In Andalusia, Díaz takes office with staggeringly high unemployment, economic woes


Andalusia, the most populous of Spain’s ‘autonomous communities,’ has one of the most distinctive cultures in Europe — it’s the home of flamenco musical tradition, the Moorish architecture of Córdoba and Granada, the Baroque splendor of Seville and the birthplace of sherry.andalucia flagSpain_Flag_Icon

For all of its cultural riches, however, Andalusia has recently distinguished itself as one of the most economically challenged regions in Europe.  Last year, it had the second-highest unemployment rate (34.6%) in the entire European Union, with a youth unemployment rate of over 60%.  When you think of the European periphery that’s been choked off from economic growth by the eurozone sovereign debt crisis and the European Central Bank’s monetary policy, you should think of Andalusia.

Enter Susana Díaz, who took over last week as Andalusia’s new president (and its first female president), following the resignation of José Antonio Griñán, who had served as the Andalusian president since April 2009 and led the Partido Socialista Obrero Español (PSOE, Spanish Socialist Worker’s Party) to a nearly historic defeat in what’s long been a heartland of the Spanish left, stemming from the stridently leftist response to the latifundio culture that dominated economic life in the region through the early 20th century.  The lack of political competition in the region has done Andalusian residents few favors, however, and Socialist bosses control the region’s government as surely as the caciques of the old aristocracy.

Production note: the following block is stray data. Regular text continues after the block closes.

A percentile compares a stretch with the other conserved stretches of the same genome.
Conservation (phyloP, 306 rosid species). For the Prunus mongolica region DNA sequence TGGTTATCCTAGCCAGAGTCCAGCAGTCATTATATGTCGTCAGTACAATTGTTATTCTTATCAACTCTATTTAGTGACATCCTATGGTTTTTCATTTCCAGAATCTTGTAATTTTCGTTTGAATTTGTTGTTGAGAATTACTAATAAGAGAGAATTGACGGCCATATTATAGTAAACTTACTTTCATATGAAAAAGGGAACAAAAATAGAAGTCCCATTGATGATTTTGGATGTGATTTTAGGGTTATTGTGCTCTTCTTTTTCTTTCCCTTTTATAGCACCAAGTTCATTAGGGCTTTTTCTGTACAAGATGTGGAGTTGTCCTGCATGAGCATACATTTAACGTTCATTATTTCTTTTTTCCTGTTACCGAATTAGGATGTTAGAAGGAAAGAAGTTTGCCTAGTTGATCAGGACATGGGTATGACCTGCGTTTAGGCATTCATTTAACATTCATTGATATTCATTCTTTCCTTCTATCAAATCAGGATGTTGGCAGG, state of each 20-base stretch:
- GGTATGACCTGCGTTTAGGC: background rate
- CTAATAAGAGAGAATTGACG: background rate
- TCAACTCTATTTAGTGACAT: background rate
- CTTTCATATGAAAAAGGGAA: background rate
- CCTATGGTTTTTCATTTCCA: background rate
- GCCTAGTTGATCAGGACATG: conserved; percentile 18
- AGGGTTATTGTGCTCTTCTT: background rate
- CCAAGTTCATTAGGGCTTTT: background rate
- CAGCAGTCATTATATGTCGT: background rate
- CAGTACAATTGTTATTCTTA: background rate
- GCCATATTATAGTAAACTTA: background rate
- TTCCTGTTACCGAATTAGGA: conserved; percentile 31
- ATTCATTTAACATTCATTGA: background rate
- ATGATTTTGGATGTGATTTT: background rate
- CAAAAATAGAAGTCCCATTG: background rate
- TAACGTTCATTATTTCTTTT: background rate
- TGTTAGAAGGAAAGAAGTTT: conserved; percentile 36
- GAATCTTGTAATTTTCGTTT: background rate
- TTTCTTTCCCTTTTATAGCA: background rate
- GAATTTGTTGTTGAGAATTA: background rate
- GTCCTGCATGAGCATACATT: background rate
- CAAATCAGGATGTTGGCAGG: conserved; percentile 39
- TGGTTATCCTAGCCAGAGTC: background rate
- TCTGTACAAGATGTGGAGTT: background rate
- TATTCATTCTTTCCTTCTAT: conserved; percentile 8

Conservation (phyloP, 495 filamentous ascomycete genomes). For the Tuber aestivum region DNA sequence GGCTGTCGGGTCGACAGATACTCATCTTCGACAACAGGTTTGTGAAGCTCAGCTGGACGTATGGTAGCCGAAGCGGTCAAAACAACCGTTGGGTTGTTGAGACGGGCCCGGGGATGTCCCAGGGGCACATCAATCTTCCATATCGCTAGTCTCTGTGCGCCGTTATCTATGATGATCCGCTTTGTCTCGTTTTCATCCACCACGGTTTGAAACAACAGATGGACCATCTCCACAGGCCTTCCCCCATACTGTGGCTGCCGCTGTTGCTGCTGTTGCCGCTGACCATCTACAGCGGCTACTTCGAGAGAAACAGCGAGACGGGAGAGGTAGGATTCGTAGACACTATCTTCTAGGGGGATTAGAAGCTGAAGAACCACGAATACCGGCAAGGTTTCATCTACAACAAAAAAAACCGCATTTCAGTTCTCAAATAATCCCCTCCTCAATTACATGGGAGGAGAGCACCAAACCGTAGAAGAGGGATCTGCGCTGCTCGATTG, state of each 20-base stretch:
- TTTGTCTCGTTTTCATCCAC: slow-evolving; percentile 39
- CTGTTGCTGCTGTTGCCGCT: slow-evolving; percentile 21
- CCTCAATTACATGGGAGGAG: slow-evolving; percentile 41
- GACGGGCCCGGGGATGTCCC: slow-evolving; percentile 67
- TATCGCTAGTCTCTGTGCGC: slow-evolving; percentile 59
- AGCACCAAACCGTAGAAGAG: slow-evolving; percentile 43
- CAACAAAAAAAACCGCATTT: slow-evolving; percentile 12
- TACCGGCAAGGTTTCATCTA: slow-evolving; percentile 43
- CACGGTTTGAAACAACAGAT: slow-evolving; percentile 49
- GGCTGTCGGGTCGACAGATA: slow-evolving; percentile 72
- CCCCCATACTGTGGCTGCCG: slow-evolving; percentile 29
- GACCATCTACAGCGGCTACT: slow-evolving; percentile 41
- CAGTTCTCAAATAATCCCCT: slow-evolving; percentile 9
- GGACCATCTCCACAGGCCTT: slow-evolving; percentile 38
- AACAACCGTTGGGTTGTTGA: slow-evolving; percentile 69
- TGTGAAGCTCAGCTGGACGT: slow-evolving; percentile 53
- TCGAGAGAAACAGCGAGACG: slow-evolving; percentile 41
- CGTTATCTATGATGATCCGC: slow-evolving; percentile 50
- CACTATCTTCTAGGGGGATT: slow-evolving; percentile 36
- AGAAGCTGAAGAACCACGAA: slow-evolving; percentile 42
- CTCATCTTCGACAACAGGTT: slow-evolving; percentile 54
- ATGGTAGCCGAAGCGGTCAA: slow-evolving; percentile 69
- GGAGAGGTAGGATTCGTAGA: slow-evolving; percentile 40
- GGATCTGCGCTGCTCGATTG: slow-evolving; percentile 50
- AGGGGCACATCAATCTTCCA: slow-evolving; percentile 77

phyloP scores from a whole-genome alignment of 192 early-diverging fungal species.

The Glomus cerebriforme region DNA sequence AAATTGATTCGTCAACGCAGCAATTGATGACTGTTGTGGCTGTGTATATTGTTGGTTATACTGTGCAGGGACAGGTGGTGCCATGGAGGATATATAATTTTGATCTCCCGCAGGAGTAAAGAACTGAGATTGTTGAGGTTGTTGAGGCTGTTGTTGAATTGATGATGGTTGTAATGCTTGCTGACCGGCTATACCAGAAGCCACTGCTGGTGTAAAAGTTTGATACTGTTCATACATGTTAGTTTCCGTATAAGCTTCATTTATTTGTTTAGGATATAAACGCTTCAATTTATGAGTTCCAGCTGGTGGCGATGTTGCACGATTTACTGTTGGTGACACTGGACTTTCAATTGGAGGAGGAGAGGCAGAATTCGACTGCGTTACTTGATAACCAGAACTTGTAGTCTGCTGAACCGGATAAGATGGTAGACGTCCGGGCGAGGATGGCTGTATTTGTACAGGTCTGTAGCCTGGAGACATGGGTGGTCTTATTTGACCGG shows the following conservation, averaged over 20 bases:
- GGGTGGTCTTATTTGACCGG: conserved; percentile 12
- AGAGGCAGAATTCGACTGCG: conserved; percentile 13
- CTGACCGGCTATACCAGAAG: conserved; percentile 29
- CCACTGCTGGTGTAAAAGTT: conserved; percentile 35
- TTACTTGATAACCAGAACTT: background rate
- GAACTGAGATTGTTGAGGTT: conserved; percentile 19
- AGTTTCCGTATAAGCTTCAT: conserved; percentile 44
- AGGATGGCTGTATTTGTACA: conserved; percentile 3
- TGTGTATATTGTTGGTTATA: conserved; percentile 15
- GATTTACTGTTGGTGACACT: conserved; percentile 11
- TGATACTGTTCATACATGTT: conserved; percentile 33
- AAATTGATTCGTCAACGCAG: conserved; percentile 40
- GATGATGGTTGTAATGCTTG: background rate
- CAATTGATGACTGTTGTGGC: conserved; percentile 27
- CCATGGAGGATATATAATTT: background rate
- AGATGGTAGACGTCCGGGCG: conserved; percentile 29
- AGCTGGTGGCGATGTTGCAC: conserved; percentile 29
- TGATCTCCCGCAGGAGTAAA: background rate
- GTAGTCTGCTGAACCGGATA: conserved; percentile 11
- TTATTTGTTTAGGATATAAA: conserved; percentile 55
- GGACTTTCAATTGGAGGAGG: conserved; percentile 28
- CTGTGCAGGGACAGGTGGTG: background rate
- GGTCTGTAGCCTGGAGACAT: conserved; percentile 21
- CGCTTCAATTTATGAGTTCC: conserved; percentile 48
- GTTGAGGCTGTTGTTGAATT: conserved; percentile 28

Díaz marks somewhat of a break from the immediate past (up to a point) — from Griñán, and also from his predecessor, Manuel Chaves, who served as the Andalusian president from 1990 until 2009.  That’s good news in light of ongoing investigations into corrupt practices of past governments because past Socialist officials, including potentially Chaves and Griñán, are implicated in the fraudulent diversion of funds from ERE, a publicly subsidized fund that pays severance to laid-off workers.

Griñán announced he wouldn’t run for reelection as leader of the Andalusian Socialists earlier this year in part to shield the Socialist government from being further soiled by the ‘EREgate’ investigations.  Díaz won the leadership easily in July as Griñán’s preferred candidate, despite the promise of a robust party primary, and Spain’s national Socialist leader Alfredo Pérez Rubalcaba worked to hasten the transition to Díaz, given the ethics cloud hanging over Griñán and Chaves.  It’s become somewhat standard practice for Andalusian Socialist presidents to stand down between elections, however, allowing new leaders the benefits of incumbency in advance of the next election.  For Díaz, that won’t likely come until 2016.

Though it’s not yet clear whether Díaz marks a true rupture from the old Socialist bosses that have controlled the Andalusian government for three decades, she has a long and difficult road of governance ahead.

Somewhat promisingly, Díaz has already replaced three of the eight leading ministers in the Andalusian government, including the top economic officials from the Chaves-Griñán era and appointed her own economic team — headed by Andalusia’s new economics commissioner José Sánchez Maldonado, a former professor of public finances and a Socialist heavyweight who hopes to emphasize employment, growth and social justice.

But just ask Sicilian president Rosario Crocetta how much leverage he has had in repairing another struggling peripheral Mediterranean economy, even with all the anti-corruption, pro-growth, pro-employment sentiment he can muster.  Frankly, Díaz holds few of the political and economic levers that would allow her to radically change Andalusia’s destiny, which will be determined to a larger degree in Berlin, Brussels and Madrid than in Seville.  Last autumn, the region requested an additional €1 billion to meet its financial obligations, and the government has long been suspected of hiding the true extent of its debt obligations from federal officials.

Continue reading In Andalusia, Díaz takes office with staggeringly high unemployment, economic woes